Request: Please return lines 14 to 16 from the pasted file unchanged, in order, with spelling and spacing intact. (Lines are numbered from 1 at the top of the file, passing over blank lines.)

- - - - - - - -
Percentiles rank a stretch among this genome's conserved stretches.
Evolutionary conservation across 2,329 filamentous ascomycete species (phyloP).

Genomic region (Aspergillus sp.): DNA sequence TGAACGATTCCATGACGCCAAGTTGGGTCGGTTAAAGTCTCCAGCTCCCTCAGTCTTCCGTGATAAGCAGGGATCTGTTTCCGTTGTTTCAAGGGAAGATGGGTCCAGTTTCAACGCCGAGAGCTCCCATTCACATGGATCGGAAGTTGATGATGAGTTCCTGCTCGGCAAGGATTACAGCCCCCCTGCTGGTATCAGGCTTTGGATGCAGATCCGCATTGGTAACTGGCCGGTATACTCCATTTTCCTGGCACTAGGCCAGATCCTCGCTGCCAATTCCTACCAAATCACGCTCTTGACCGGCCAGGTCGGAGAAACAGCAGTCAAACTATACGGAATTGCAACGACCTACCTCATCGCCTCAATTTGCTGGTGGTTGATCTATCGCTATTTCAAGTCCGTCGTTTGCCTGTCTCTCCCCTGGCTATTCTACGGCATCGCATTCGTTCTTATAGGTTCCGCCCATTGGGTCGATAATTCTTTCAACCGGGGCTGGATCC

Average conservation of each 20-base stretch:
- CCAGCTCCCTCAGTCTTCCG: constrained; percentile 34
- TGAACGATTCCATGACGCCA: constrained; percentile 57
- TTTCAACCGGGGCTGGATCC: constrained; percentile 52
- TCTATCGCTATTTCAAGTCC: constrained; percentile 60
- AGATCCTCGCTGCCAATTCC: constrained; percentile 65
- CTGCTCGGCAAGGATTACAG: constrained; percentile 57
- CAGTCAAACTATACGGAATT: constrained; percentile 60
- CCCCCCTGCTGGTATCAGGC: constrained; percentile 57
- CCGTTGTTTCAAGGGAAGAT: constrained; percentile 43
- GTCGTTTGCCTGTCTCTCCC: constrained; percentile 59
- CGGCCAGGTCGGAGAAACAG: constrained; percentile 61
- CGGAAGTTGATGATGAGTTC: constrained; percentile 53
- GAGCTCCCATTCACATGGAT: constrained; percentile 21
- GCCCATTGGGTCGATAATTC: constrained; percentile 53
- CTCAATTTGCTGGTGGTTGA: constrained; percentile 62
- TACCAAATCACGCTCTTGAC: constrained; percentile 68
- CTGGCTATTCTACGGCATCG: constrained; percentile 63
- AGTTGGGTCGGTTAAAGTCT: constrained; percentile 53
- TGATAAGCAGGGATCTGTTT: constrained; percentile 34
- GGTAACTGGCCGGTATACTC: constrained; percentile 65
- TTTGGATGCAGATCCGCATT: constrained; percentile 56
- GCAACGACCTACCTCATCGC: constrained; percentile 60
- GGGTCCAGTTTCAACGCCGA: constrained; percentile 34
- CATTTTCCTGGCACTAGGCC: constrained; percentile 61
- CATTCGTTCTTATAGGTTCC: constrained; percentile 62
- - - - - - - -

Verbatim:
- GTCGTTTGCCTGTCTCTCCC: constrained; percentile 59
- CGGCCAGGTCGGAGAAACAG: constrained; percentile 61
- CGGAAGTTGATGATGAGTTC: constrained; percentile 53